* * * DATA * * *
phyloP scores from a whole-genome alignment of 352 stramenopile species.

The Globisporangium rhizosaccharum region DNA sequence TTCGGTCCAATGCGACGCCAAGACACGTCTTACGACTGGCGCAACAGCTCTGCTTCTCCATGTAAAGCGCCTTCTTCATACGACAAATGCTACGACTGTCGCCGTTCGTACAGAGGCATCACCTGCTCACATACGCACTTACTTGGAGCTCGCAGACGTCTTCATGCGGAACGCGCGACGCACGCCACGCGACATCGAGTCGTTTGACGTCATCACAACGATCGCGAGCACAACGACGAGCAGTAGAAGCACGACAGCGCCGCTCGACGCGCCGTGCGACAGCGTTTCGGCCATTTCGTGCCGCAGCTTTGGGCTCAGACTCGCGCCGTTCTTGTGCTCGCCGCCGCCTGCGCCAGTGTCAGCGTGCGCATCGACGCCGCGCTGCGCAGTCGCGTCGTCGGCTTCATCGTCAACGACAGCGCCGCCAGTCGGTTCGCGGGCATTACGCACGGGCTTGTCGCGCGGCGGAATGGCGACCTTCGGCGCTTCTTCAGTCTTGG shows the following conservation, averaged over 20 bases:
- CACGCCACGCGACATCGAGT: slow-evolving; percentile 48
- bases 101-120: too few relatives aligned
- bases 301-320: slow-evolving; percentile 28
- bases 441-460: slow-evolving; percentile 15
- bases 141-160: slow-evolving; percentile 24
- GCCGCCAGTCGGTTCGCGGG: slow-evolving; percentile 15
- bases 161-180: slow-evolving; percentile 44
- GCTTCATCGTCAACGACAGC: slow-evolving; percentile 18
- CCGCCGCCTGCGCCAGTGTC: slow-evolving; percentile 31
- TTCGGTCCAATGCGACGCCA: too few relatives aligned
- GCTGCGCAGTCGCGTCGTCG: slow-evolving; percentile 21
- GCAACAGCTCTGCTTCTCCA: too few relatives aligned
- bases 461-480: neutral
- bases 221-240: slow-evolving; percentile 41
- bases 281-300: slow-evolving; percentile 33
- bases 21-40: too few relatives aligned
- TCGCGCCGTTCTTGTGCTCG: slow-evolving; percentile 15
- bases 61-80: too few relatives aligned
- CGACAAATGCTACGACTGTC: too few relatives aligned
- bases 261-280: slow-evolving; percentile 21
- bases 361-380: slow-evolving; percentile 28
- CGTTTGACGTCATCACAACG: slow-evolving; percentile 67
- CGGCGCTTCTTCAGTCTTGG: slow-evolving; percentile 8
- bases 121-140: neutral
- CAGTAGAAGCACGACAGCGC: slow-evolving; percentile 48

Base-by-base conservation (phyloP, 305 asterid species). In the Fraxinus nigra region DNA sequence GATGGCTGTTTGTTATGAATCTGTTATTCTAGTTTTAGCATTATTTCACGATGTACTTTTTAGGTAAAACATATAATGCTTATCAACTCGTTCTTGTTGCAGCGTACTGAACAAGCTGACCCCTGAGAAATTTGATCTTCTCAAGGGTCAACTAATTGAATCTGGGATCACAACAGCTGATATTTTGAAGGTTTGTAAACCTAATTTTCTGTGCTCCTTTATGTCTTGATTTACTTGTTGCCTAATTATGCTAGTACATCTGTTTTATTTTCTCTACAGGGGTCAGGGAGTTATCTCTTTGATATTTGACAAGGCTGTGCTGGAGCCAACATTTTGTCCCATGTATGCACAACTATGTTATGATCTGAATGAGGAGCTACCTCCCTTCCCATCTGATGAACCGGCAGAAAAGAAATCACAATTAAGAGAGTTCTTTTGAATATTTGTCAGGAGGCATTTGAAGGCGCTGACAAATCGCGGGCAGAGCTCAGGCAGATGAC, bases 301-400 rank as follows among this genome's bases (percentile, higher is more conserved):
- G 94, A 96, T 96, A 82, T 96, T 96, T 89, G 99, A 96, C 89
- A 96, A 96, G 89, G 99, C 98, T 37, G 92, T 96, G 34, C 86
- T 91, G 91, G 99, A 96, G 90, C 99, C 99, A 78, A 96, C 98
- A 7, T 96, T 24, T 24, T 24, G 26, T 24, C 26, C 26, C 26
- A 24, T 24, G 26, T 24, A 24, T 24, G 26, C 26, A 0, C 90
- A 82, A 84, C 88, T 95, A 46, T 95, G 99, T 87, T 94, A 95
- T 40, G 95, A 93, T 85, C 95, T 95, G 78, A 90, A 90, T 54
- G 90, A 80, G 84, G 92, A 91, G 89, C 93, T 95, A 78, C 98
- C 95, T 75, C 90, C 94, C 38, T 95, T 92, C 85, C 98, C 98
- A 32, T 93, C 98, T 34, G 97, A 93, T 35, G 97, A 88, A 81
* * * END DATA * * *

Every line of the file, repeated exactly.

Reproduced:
phyloP scores from a whole-genome alignment of 352 stramenopile species.

The Globisporangium rhizosaccharum region DNA sequence TTCGGTCCAATGCGACGCCAAGACACGTCTTACGACTGGCGCAACAGCTCTGCTTCTCCATGTAAAGCGCCTTCTTCATACGACAAATGCTACGACTGTCGCCGTTCGTACAGAGGCATCACCTGCTCACATACGCACTTACTTGGAGCTCGCAGACGTCTTCATGCGGAACGCGCGACGCACGCCACGCGACATCGAGTCGTTTGACGTCATCACAACGATCGCGAGCACAACGACGAGCAGTAGAAGCACGACAGCGCCGCTCGACGCGCCGTGCGACAGCGTTTCGGCCATTTCGTGCCGCAGCTTTGGGCTCAGACTCGCGCCGTTCTTGTGCTCGCCGCCGCCTGCGCCAGTGTCAGCGTGCGCATCGACGCCGCGCTGCGCAGTCGCGTCGTCGGCTTCATCGTCAACGACAGCGCCGCCAGTCGGTTCGCGGGCATTACGCACGGGCTTGTCGCGCGGCGGAATGGCGACCTTCGGCGCTTCTTCAGTCTTGG shows the following conservation, averaged over 20 bases:
- CACGCCACGCGACATCGAGT: slow-evolving; percentile 48
- bases 101-120: too few relatives aligned
- bases 301-320: slow-evolving; percentile 28
- bases 441-460: slow-evolving; percentile 15
- bases 141-160: slow-evolving; percentile 24
- GCCGCCAGTCGGTTCGCGGG: slow-evolving; percentile 15
- bases 161-180: slow-evolving; percentile 44
- GCTTCATCGTCAACGACAGC: slow-evolving; percentile 18
- CCGCCGCCTGCGCCAGTGTC: slow-evolving; percentile 31
- TTCGGTCCAATGCGACGCCA: too few relatives aligned
- GCTGCGCAGTCGCGTCGTCG: slow-evolving; percentile 21
- GCAACAGCTCTGCTTCTCCA: too few relatives aligned
- bases 461-480: neutral
- bases 221-240: slow-evolving; percentile 41
- bases 281-300: slow-evolving; percentile 33
- bases 21-40: too few relatives aligned
- TCGCGCCGTTCTTGTGCTCG: slow-evolving; percentile 15
- bases 61-80: too few relatives aligned
- CGACAAATGCTACGACTGTC: too few relatives aligned
- bases 261-280: slow-evolving; percentile 21
- bases 361-380: slow-evolving; percentile 28
- CGTTTGACGTCATCACAACG: slow-evolving; percentile 67
- CGGCGCTTCTTCAGTCTTGG: slow-evolving; percentile 8
- bases 121-140: neutral
- CAGTAGAAGCACGACAGCGC: slow-evolving; percentile 48

Base-by-base conservation (phyloP, 305 asterid species). In the Fraxinus nigra region DNA sequence GATGGCTGTTTGTTATGAATCTGTTATTCTAGTTTTAGCATTATTTCACGATGTACTTTTTAGGTAAAACATATAATGCTTATCAACTCGTTCTTGTTGCAGCGTACTGAACAAGCTGACCCCTGAGAAATTTGATCTTCTCAAGGGTCAACTAATTGAATCTGGGATCACAACAGCTGATATTTTGAAGGTTTGTAAACCTAATTTTCTGTGCTCCTTTATGTCTTGATTTACTTGTTGCCTAATTATGCTAGTACATCTGTTTTATTTTCTCTACAGGGGTCAGGGAGTTATCTCTTTGATATTTGACAAGGCTGTGCTGGAGCCAACATTTTGTCCCATGTATGCACAACTATGTTATGATCTGAATGAGGAGCTACCTCCCTTCCCATCTGATGAACCGGCAGAAAAGAAATCACAATTAAGAGAGTTCTTTTGAATATTTGTCAGGAGGCATTTGAAGGCGCTGACAAATCGCGGGCAGAGCTCAGGCAGATGAC, bases 301-400 rank as follows among this genome's bases (percentile, higher is more conserved):
- G 94, A 96, T 96, A 82, T 96, T 96, T 89, G 99, A 96, C 89
- A 96, A 96, G 89, G 99, C 98, T 37, G 92, T 96, G 34, C 86
- T 91, G 91, G 99, A 96, G 90, C 99, C 99, A 78, A 96, C 98
- A 7, T 96, T 24, T 24, T 24, G 26, T 24, C 26, C 26, C 26
- A 24, T 24, G 26, T 24, A 24, T 24, G 26, C 26, A 0, C 90
- A 82, A 84, C 88, T 95, A 46, T 95, G 99, T 87, T 94, A 95
- T 40, G 95, A 93, T 85, C 95, T 95, G 78, A 90, A 90, T 54
- G 90, A 80, G 84, G 92, A 91, G 89, C 93, T 95, A 78, C 98
- C 95, T 75, C 90, C 94, C 38, T 95, T 92, C 85, C 98, C 98
- A 32, T 93, C 98, T 34, G 97, A 93, T 35, G 97, A 88, A 81